Sanjay Tanwani1
and Amit Kanojia2

1 School of
Computer Science & IT, Indore, India

We Will Write a Custom Essay Specifically
For You For Only $13.90/page!

order now

2 Department of Computer
Science, M.J.Govt.Girls PG College, Indore, India


Abstract- The rapid growth
in data volume, complexity, variety and velocity of data in organizations, need
for handling unstructured data is increasing continuously.  NoSQL databases are well suited in dealing
with big data applications.  The enormous
amount of data generated on web is highly unstructured in nature.  Relational database are designed to manage
structured data and is not capable of managing unstructured data and high data
volume.  This paper presents comparative analysis of an
Oracle Database and NoSQL document oriented database management system –
MongoDB.  The comparison depicts key
features, theoretical differences, restrictions and focuses on basic CRUD operations in MogoDB


Key Words- Big data, NoSQL, MongoDB,
RDBMS, crud



The term NoSQL was first introduced by
Carlo Strozzi in year 1998.  NoSQL stands
for “Not Only SQL”.  The rapid growth of data
and having massive amount of data that comes out every day from the web and business
applications become hard to handle for RDBMS. 
This has added interest to alternatives to RDBMS.  NoSQL databases are defined as distributed,
horizontally scalable and open source. 5


Relational database management systems
define fixed schema and data is inserted strictly according to schema.  NoSQL databases are built to allow the
insertion of data without predefined schema, which makes it easy to make
significant application changes in real time and makes development faster.  NoSQL databases are high performance,
scalable systems 1.  It is difficult to
handle both the size of data and concurrent actions on data within standard
RDBMS.  Some of the reasons to employ
NoSQL technique are scalability, high availability; distribute architecture
support, flexible schema, varied data structure, fault tolerance and


MongoDB is an open source project held
by the It is a document-oriented, schema-less database, which
stores data in BSON (Binary JSON) format. 
MongoDB can deal with structured semi structured and unstructured data
unlike RDBMS. MongoDB documents can vary in structure. Fields can vary from
document to document. Similar documents are stored in collections. Here, collection
corresponds to a table and document corresponds to a record.
MongoDB can add, remove or change a field for a document without affecting
other documents in the same collection. This saves the expensive ALTER table
operations that can lead to redesigning the entire set of schemas and the
migration of existing database to the new schema.


MongoDB documents hold all data for a
given record in a single document as against relational databases where data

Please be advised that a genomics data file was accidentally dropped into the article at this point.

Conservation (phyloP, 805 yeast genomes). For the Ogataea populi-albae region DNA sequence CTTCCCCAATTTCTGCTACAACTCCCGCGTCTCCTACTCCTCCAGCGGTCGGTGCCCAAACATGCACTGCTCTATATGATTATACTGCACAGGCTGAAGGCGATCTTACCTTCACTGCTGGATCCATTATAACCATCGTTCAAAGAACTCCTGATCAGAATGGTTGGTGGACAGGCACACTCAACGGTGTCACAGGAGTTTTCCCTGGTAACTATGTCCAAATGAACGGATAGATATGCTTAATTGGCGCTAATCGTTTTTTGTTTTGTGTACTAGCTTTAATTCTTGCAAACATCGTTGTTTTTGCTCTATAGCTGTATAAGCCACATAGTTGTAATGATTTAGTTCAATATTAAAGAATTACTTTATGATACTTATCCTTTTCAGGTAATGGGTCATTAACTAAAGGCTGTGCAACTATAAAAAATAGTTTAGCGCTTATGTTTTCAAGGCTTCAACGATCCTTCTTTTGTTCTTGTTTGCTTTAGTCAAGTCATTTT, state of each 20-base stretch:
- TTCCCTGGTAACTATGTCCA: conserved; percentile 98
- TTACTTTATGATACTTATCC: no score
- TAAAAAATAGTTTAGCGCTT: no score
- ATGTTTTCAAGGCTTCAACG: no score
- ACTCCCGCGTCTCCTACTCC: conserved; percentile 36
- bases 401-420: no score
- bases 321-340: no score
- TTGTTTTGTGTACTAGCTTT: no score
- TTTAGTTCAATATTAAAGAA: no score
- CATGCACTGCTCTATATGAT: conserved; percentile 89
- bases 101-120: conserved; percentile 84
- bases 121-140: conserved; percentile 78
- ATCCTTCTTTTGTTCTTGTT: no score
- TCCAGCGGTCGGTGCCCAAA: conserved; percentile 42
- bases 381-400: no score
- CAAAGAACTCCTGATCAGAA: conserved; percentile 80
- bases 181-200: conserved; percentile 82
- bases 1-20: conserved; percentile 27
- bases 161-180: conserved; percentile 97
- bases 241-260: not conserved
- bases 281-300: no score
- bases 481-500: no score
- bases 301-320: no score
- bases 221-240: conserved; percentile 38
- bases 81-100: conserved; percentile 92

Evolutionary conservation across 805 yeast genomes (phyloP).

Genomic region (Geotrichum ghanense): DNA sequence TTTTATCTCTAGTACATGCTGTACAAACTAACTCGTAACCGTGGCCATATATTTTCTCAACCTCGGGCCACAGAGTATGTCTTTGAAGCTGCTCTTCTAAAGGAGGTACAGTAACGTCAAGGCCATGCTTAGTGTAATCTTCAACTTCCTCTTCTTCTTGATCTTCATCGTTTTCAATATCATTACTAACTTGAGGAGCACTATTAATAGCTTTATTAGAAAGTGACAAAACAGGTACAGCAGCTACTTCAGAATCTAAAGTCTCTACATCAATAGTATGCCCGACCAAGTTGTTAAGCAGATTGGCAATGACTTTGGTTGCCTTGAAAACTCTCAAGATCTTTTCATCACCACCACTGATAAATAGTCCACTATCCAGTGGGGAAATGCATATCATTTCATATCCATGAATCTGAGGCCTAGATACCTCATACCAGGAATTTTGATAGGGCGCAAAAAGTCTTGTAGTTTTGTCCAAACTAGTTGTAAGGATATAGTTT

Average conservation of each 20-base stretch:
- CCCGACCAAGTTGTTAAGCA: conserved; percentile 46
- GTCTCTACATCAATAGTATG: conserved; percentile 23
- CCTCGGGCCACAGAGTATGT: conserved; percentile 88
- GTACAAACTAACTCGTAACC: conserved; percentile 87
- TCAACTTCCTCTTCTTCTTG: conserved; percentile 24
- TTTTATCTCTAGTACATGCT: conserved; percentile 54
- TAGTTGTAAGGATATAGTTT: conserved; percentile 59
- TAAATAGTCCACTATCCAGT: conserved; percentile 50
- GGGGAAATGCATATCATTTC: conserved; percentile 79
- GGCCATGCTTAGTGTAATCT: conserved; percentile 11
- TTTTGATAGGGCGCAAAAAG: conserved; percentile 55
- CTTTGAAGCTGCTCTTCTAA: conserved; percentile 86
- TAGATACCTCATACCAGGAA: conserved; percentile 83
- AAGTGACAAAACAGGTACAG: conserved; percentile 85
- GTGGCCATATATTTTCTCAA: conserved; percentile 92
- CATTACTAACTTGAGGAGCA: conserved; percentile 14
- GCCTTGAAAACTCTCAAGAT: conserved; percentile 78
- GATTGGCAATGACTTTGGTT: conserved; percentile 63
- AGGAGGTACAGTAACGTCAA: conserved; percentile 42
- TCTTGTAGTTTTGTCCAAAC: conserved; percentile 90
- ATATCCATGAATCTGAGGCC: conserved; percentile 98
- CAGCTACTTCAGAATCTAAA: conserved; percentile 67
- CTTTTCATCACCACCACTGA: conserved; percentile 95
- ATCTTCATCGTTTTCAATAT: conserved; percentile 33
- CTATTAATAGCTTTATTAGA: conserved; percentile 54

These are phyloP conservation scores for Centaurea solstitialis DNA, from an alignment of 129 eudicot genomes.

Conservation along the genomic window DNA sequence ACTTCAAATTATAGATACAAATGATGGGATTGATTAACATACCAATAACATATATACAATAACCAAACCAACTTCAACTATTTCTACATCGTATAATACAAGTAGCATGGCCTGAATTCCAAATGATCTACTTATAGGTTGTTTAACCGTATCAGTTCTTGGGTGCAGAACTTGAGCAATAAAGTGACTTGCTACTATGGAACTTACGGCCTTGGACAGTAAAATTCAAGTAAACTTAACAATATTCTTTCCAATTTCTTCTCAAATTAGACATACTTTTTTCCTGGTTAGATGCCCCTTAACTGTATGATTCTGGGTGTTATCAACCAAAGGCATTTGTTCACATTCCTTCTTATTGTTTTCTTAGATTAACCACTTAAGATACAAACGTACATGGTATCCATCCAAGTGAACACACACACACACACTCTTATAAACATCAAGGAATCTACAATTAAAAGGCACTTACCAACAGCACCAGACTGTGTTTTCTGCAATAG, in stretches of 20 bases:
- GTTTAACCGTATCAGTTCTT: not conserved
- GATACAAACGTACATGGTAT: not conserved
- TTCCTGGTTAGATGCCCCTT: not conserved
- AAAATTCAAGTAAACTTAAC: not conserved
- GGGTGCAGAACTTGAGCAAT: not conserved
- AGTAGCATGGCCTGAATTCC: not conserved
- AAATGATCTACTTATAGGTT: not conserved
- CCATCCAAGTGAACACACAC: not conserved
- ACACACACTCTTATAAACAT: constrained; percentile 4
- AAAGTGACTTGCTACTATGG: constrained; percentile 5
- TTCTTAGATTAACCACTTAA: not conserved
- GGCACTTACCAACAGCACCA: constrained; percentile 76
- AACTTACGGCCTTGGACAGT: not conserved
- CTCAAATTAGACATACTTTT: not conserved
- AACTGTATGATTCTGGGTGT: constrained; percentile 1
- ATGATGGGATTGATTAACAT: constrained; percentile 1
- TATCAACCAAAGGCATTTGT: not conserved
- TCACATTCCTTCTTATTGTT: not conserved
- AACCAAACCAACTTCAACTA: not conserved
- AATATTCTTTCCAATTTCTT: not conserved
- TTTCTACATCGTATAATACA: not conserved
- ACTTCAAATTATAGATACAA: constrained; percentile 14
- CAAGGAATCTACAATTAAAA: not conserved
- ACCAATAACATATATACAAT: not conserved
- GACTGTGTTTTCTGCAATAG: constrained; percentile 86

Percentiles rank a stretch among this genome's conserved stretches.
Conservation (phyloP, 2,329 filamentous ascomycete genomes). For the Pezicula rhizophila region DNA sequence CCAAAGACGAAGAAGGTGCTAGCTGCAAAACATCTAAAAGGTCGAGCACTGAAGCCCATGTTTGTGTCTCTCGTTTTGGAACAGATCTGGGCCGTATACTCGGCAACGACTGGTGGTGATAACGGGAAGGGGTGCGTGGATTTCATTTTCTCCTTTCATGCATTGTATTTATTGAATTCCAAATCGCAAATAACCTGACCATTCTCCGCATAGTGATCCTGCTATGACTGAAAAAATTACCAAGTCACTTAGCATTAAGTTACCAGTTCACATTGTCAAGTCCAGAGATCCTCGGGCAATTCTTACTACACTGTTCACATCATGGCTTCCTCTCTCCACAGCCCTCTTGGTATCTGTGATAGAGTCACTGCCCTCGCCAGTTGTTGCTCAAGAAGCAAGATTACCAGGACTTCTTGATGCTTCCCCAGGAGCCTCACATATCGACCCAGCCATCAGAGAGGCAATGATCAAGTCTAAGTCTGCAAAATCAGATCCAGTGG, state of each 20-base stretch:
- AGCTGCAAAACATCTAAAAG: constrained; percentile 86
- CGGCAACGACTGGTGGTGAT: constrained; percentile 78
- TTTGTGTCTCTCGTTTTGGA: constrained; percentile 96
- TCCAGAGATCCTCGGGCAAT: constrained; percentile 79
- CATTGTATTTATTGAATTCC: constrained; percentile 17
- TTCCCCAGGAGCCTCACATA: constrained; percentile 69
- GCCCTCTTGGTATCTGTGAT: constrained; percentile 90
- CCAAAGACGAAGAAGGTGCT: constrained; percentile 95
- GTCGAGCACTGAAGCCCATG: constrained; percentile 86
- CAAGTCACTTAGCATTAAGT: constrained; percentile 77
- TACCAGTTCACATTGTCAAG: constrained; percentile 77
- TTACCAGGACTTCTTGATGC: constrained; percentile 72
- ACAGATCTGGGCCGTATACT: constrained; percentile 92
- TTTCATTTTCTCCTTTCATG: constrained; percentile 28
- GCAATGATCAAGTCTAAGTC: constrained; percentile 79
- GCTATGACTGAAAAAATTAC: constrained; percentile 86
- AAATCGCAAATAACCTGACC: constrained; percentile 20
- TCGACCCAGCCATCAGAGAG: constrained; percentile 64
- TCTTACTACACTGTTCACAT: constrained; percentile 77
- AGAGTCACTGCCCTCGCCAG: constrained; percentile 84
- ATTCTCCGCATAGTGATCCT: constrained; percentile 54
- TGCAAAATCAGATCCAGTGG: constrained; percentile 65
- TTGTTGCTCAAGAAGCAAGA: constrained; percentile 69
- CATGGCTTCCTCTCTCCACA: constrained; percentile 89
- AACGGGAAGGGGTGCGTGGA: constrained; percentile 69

for a single record is spread across different tables. Therefore data in
MongoDB is more localized, which reduces the need to JOIN separate tables 3.
Joins are avoided in MongoDB by embedding documents within the document. The
result is increased performance and scalability as a single read to the
database can retrieve the entire document. MongoDB also provides horizontal
scalability by a technique called Auto sharding and therefore chances of any
node failure are almost nil. Most of the research studies reveal that MongoDB
is much faster than MS SQL in writing (inserts/updates) and reading (retrieval)


II .   No SQL Databases (Classification)


databases are classified as6 –

oriented store


oriented store

oriented store



Document-Oriented stores are similar to
Key-Value stores with the distinction that values are visible and can be
queried. Data formats such as JSON or XML are used to store document-oriented
datasets. Document stores provide flexible schema so there is no restriction
for documents to have the same information or schema. Unlike Key-Value store,
it offers the indexing and querying based on values.  These databases store their data in form of
documents in the databases. Here the documents are recognized by a unique set
of keys and values which are almost same as there in the Key Value databases.
Document Stores Databases are schema free and are variable in nature.614


Other characteristics of
Document-Oriented stores are horizontal scalability and sharding across the
cluster nodes. Examples of some Document- Oriented stores are MongoDB, Amazon
DynamoDB, CouchDB, CouchBase, MarkLogic, OrientDB, Rethink DB, Cloudant, RavenDB
and Microsoft Azure DocumentDB 6.



Key-Value Stores as the name
suggests is a combination of two entities: Key and Values.  It is one of the traditional databases that
has given birth to all the other databases of NoSQL. It has a concrete
application programming interface (API) and allows its users to store data in a
schemaless manner. The stored is in two parts: 
Key is a unique identifier to a particular data entry. Key should not be
repeated if one used that it is not duplicate in nature. Value is a kind of data
that is pointed by a key. 14


Key-Value store is the least complex
storage paradigm amongst NoSQL databases. Key-Value Stores provide best
performance on basic CRUD (Create, Read, Update and Delete) operations. They
also provide scalability and sharding across cluster nodes. Sharding is a
horizontal partitioning technique used to partition large amount of data into
smaller and easily manageable parts/shards. However, Key-Value databases are
less flexible for querying and indexing complex and connected data. Queries for
this category are usually based on keys rather than values. Examples of some
Key- Value stores are Redis, Memcached, Riak KV, Hazelcast, Ehcached, OrientDB,